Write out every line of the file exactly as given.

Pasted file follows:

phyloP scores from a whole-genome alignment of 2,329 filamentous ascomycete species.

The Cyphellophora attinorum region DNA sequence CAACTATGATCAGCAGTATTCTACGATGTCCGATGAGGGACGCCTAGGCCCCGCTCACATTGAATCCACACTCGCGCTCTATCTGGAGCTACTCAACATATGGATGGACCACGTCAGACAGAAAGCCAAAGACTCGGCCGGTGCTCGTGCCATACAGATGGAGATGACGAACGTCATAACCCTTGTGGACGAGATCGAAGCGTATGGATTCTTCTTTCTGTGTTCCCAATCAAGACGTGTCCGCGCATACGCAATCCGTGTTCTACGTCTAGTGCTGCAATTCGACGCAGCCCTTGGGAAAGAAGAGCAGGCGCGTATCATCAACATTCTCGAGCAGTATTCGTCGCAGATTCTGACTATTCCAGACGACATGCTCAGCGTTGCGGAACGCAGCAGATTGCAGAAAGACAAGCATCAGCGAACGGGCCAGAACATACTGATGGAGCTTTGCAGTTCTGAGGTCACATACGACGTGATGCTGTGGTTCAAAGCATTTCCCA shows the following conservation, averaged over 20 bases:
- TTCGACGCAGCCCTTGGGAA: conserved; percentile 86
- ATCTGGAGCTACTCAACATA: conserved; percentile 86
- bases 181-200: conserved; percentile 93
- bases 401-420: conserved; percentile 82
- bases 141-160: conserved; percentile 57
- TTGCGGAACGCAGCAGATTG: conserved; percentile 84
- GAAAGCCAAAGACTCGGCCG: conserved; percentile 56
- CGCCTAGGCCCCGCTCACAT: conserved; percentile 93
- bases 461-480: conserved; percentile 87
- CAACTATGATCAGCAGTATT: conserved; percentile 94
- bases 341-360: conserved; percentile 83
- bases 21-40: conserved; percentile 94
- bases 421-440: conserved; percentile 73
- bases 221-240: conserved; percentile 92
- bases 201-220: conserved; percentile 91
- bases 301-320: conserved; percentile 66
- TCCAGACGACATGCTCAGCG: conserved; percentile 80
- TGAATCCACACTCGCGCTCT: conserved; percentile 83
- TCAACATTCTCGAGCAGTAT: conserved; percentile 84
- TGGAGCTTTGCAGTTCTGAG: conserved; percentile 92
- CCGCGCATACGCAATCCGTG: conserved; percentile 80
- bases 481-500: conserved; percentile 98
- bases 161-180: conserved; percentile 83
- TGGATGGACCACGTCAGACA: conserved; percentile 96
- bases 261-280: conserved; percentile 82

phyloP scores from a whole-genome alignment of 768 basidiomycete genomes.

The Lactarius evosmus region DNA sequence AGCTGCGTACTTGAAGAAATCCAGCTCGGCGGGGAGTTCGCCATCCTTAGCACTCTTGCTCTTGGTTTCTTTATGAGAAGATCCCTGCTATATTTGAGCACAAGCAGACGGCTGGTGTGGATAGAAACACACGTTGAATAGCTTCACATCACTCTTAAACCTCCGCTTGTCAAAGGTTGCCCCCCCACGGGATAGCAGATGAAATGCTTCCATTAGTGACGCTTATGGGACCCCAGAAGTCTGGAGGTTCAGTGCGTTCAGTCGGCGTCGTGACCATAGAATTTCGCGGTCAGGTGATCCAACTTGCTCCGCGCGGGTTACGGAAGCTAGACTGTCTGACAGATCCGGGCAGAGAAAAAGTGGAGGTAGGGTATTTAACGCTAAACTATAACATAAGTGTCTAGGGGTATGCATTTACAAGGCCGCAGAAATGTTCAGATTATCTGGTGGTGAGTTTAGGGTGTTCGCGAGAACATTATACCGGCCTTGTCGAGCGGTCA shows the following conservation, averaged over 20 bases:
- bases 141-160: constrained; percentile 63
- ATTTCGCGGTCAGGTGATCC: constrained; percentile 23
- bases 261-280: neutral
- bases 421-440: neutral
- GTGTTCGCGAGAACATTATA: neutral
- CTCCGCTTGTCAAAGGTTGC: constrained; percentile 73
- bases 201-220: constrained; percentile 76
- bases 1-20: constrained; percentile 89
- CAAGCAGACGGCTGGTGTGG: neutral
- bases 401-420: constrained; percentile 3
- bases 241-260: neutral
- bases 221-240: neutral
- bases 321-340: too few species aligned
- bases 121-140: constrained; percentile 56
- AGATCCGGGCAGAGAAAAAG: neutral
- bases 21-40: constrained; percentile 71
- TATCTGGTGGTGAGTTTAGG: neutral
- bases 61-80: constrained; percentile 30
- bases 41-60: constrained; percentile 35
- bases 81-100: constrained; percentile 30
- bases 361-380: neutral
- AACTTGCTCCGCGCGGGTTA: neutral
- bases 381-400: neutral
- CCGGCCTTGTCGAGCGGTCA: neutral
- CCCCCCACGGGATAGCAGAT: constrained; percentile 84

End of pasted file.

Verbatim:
phyloP scores from a whole-genome alignment of 2,329 filamentous ascomycete species.

The Cyphellophora attinorum region DNA sequence CAACTATGATCAGCAGTATTCTACGATGTCCGATGAGGGACGCCTAGGCCCCGCTCACATTGAATCCACACTCGCGCTCTATCTGGAGCTACTCAACATATGGATGGACCACGTCAGACAGAAAGCCAAAGACTCGGCCGGTGCTCGTGCCATACAGATGGAGATGACGAACGTCATAACCCTTGTGGACGAGATCGAAGCGTATGGATTCTTCTTTCTGTGTTCCCAATCAAGACGTGTCCGCGCATACGCAATCCGTGTTCTACGTCTAGTGCTGCAATTCGACGCAGCCCTTGGGAAAGAAGAGCAGGCGCGTATCATCAACATTCTCGAGCAGTATTCGTCGCAGATTCTGACTATTCCAGACGACATGCTCAGCGTTGCGGAACGCAGCAGATTGCAGAAAGACAAGCATCAGCGAACGGGCCAGAACATACTGATGGAGCTTTGCAGTTCTGAGGTCACATACGACGTGATGCTGTGGTTCAAAGCATTTCCCA shows the following conservation, averaged over 20 bases:
- TTCGACGCAGCCCTTGGGAA: conserved; percentile 86
- ATCTGGAGCTACTCAACATA: conserved; percentile 86
- bases 181-200: conserved; percentile 93
- bases 401-420: conserved; percentile 82
- bases 141-160: conserved; percentile 57
- TTGCGGAACGCAGCAGATTG: conserved; percentile 84
- GAAAGCCAAAGACTCGGCCG: conserved; percentile 56
- CGCCTAGGCCCCGCTCACAT: conserved; percentile 93
- bases 461-480: conserved; percentile 87
- CAACTATGATCAGCAGTATT: conserved; percentile 94
- bases 341-360: conserved; percentile 83
- bases 21-40: conserved; percentile 94
- bases 421-440: conserved; percentile 73
- bases 221-240: conserved; percentile 92
- bases 201-220: conserved; percentile 91
- bases 301-320: conserved; percentile 66
- TCCAGACGACATGCTCAGCG: conserved; percentile 80
- TGAATCCACACTCGCGCTCT: conserved; percentile 83
- TCAACATTCTCGAGCAGTAT: conserved; percentile 84
- TGGAGCTTTGCAGTTCTGAG: conserved; percentile 92
- CCGCGCATACGCAATCCGTG: conserved; percentile 80
- bases 481-500: conserved; percentile 98
- bases 161-180: conserved; percentile 83
- TGGATGGACCACGTCAGACA: conserved; percentile 96
- bases 261-280: conserved; percentile 82

phyloP scores from a whole-genome alignment of 768 basidiomycete genomes.

The Lactarius evosmus region DNA sequence AGCTGCGTACTTGAAGAAATCCAGCTCGGCGGGGAGTTCGCCATCCTTAGCACTCTTGCTCTTGGTTTCTTTATGAGAAGATCCCTGCTATATTTGAGCACAAGCAGACGGCTGGTGTGGATAGAAACACACGTTGAATAGCTTCACATCACTCTTAAACCTCCGCTTGTCAAAGGTTGCCCCCCCACGGGATAGCAGATGAAATGCTTCCATTAGTGACGCTTATGGGACCCCAGAAGTCTGGAGGTTCAGTGCGTTCAGTCGGCGTCGTGACCATAGAATTTCGCGGTCAGGTGATCCAACTTGCTCCGCGCGGGTTACGGAAGCTAGACTGTCTGACAGATCCGGGCAGAGAAAAAGTGGAGGTAGGGTATTTAACGCTAAACTATAACATAAGTGTCTAGGGGTATGCATTTACAAGGCCGCAGAAATGTTCAGATTATCTGGTGGTGAGTTTAGGGTGTTCGCGAGAACATTATACCGGCCTTGTCGAGCGGTCA shows the following conservation, averaged over 20 bases:
- bases 141-160: constrained; percentile 63
- ATTTCGCGGTCAGGTGATCC: constrained; percentile 23
- bases 261-280: neutral
- bases 421-440: neutral
- GTGTTCGCGAGAACATTATA: neutral
- CTCCGCTTGTCAAAGGTTGC: constrained; percentile 73
- bases 201-220: constrained; percentile 76
- bases 1-20: constrained; percentile 89
- CAAGCAGACGGCTGGTGTGG: neutral
- bases 401-420: constrained; percentile 3
- bases 241-260: neutral
- bases 221-240: neutral
- bases 321-340: too few species aligned
- bases 121-140: constrained; percentile 56
- AGATCCGGGCAGAGAAAAAG: neutral
- bases 21-40: constrained; percentile 71
- TATCTGGTGGTGAGTTTAGG: neutral
- bases 61-80: constrained; percentile 30
- bases 41-60: constrained; percentile 35
- bases 81-100: constrained; percentile 30
- bases 361-380: neutral
- AACTTGCTCCGCGCGGGTTA: neutral
- bases 381-400: neutral
- CCGGCCTTGTCGAGCGGTCA: neutral
- CCCCCCACGGGATAGCAGAT: constrained; percentile 84